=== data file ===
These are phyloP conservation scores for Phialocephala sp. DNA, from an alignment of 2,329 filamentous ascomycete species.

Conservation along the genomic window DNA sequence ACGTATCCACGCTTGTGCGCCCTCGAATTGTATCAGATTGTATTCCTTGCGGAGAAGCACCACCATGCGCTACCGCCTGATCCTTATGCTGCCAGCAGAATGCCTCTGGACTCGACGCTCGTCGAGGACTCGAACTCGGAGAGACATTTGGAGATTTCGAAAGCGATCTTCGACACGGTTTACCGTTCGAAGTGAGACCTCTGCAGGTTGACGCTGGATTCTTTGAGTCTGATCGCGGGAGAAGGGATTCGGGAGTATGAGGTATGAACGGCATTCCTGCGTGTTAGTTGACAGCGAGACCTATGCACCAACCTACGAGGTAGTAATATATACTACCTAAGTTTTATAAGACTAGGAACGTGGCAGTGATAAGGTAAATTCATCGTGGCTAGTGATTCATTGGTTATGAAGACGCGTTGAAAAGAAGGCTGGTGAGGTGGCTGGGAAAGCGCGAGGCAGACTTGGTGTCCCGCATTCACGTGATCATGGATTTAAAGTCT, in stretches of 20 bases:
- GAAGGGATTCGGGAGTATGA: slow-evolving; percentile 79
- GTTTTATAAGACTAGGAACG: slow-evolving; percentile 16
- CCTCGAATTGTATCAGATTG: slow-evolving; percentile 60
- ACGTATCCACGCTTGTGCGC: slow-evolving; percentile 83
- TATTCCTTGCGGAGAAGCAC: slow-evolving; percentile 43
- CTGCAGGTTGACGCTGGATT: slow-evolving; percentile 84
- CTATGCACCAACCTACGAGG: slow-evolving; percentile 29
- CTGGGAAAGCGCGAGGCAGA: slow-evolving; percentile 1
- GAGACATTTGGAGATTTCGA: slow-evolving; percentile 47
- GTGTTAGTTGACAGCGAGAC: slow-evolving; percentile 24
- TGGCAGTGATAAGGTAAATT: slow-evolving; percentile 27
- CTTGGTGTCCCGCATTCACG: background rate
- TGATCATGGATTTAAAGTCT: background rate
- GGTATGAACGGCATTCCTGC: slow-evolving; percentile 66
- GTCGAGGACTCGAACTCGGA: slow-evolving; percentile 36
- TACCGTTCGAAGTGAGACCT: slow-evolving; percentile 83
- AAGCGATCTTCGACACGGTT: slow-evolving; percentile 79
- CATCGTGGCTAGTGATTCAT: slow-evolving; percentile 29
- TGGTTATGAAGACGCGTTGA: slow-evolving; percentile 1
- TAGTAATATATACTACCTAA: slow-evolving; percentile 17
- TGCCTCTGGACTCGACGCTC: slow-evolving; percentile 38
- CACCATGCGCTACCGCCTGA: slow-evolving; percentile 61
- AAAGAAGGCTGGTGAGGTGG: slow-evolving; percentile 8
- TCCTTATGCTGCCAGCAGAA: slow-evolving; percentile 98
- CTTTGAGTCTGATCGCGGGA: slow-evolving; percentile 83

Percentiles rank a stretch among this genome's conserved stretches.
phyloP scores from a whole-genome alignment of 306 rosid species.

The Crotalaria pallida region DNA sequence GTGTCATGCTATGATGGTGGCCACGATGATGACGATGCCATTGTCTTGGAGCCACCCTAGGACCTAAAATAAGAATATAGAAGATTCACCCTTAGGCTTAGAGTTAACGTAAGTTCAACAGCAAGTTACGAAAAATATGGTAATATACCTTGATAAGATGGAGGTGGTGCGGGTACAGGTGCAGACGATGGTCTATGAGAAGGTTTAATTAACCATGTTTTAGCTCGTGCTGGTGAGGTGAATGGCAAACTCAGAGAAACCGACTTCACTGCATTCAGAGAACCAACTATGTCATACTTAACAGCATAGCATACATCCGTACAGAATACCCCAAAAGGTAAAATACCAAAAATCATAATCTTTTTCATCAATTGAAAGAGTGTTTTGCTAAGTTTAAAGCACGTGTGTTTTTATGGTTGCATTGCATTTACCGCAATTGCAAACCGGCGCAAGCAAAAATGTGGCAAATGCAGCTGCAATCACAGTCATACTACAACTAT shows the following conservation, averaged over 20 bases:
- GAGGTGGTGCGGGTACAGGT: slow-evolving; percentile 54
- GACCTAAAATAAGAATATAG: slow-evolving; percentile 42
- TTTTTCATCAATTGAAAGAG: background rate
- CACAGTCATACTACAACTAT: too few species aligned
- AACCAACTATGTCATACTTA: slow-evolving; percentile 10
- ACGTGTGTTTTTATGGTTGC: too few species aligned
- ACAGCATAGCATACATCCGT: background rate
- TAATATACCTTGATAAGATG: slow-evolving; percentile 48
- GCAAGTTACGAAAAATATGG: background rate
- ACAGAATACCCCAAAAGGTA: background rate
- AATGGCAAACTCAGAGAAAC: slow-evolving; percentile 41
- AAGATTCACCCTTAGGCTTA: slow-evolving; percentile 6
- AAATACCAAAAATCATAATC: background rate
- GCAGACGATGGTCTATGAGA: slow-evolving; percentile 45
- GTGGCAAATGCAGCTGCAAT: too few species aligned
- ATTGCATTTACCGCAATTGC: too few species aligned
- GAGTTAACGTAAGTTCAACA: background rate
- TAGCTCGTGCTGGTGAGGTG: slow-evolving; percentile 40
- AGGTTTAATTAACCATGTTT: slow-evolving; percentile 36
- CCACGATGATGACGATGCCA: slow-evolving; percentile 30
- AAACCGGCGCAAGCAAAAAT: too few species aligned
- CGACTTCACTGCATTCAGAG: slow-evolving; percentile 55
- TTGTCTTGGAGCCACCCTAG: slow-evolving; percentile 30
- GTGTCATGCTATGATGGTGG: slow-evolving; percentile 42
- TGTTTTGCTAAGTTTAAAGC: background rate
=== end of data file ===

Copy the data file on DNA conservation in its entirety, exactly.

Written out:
These are phyloP conservation scores for Phialocephala sp. DNA, from an alignment of 2,329 filamentous ascomycete species.

Conservation along the genomic window DNA sequence ACGTATCCACGCTTGTGCGCCCTCGAATTGTATCAGATTGTATTCCTTGCGGAGAAGCACCACCATGCGCTACCGCCTGATCCTTATGCTGCCAGCAGAATGCCTCTGGACTCGACGCTCGTCGAGGACTCGAACTCGGAGAGACATTTGGAGATTTCGAAAGCGATCTTCGACACGGTTTACCGTTCGAAGTGAGACCTCTGCAGGTTGACGCTGGATTCTTTGAGTCTGATCGCGGGAGAAGGGATTCGGGAGTATGAGGTATGAACGGCATTCCTGCGTGTTAGTTGACAGCGAGACCTATGCACCAACCTACGAGGTAGTAATATATACTACCTAAGTTTTATAAGACTAGGAACGTGGCAGTGATAAGGTAAATTCATCGTGGCTAGTGATTCATTGGTTATGAAGACGCGTTGAAAAGAAGGCTGGTGAGGTGGCTGGGAAAGCGCGAGGCAGACTTGGTGTCCCGCATTCACGTGATCATGGATTTAAAGTCT, in stretches of 20 bases:
- GAAGGGATTCGGGAGTATGA: slow-evolving; percentile 79
- GTTTTATAAGACTAGGAACG: slow-evolving; percentile 16
- CCTCGAATTGTATCAGATTG: slow-evolving; percentile 60
- ACGTATCCACGCTTGTGCGC: slow-evolving; percentile 83
- TATTCCTTGCGGAGAAGCAC: slow-evolving; percentile 43
- CTGCAGGTTGACGCTGGATT: slow-evolving; percentile 84
- CTATGCACCAACCTACGAGG: slow-evolving; percentile 29
- CTGGGAAAGCGCGAGGCAGA: slow-evolving; percentile 1
- GAGACATTTGGAGATTTCGA: slow-evolving; percentile 47
- GTGTTAGTTGACAGCGAGAC: slow-evolving; percentile 24
- TGGCAGTGATAAGGTAAATT: slow-evolving; percentile 27
- CTTGGTGTCCCGCATTCACG: background rate
- TGATCATGGATTTAAAGTCT: background rate
- GGTATGAACGGCATTCCTGC: slow-evolving; percentile 66
- GTCGAGGACTCGAACTCGGA: slow-evolving; percentile 36
- TACCGTTCGAAGTGAGACCT: slow-evolving; percentile 83
- AAGCGATCTTCGACACGGTT: slow-evolving; percentile 79
- CATCGTGGCTAGTGATTCAT: slow-evolving; percentile 29
- TGGTTATGAAGACGCGTTGA: slow-evolving; percentile 1
- TAGTAATATATACTACCTAA: slow-evolving; percentile 17
- TGCCTCTGGACTCGACGCTC: slow-evolving; percentile 38
- CACCATGCGCTACCGCCTGA: slow-evolving; percentile 61
- AAAGAAGGCTGGTGAGGTGG: slow-evolving; percentile 8
- TCCTTATGCTGCCAGCAGAA: slow-evolving; percentile 98
- CTTTGAGTCTGATCGCGGGA: slow-evolving; percentile 83

Percentiles rank a stretch among this genome's conserved stretches.
phyloP scores from a whole-genome alignment of 306 rosid species.

The Crotalaria pallida region DNA sequence GTGTCATGCTATGATGGTGGCCACGATGATGACGATGCCATTGTCTTGGAGCCACCCTAGGACCTAAAATAAGAATATAGAAGATTCACCCTTAGGCTTAGAGTTAACGTAAGTTCAACAGCAAGTTACGAAAAATATGGTAATATACCTTGATAAGATGGAGGTGGTGCGGGTACAGGTGCAGACGATGGTCTATGAGAAGGTTTAATTAACCATGTTTTAGCTCGTGCTGGTGAGGTGAATGGCAAACTCAGAGAAACCGACTTCACTGCATTCAGAGAACCAACTATGTCATACTTAACAGCATAGCATACATCCGTACAGAATACCCCAAAAGGTAAAATACCAAAAATCATAATCTTTTTCATCAATTGAAAGAGTGTTTTGCTAAGTTTAAAGCACGTGTGTTTTTATGGTTGCATTGCATTTACCGCAATTGCAAACCGGCGCAAGCAAAAATGTGGCAAATGCAGCTGCAATCACAGTCATACTACAACTAT shows the following conservation, averaged over 20 bases:
- GAGGTGGTGCGGGTACAGGT: slow-evolving; percentile 54
- GACCTAAAATAAGAATATAG: slow-evolving; percentile 42
- TTTTTCATCAATTGAAAGAG: background rate
- CACAGTCATACTACAACTAT: too few species aligned
- AACCAACTATGTCATACTTA: slow-evolving; percentile 10
- ACGTGTGTTTTTATGGTTGC: too few species aligned
- ACAGCATAGCATACATCCGT: background rate
- TAATATACCTTGATAAGATG: slow-evolving; percentile 48
- GCAAGTTACGAAAAATATGG: background rate
- ACAGAATACCCCAAAAGGTA: background rate
- AATGGCAAACTCAGAGAAAC: slow-evolving; percentile 41
- AAGATTCACCCTTAGGCTTA: slow-evolving; percentile 6
- AAATACCAAAAATCATAATC: background rate
- GCAGACGATGGTCTATGAGA: slow-evolving; percentile 45
- GTGGCAAATGCAGCTGCAAT: too few species aligned
- ATTGCATTTACCGCAATTGC: too few species aligned
- GAGTTAACGTAAGTTCAACA: background rate
- TAGCTCGTGCTGGTGAGGTG: slow-evolving; percentile 40
- AGGTTTAATTAACCATGTTT: slow-evolving; percentile 36
- CCACGATGATGACGATGCCA: slow-evolving; percentile 30
- AAACCGGCGCAAGCAAAAAT: too few species aligned
- CGACTTCACTGCATTCAGAG: slow-evolving; percentile 55
- TTGTCTTGGAGCCACCCTAG: slow-evolving; percentile 30
- GTGTCATGCTATGATGGTGG: slow-evolving; percentile 42
- TGTTTTGCTAAGTTTAAAGC: background rate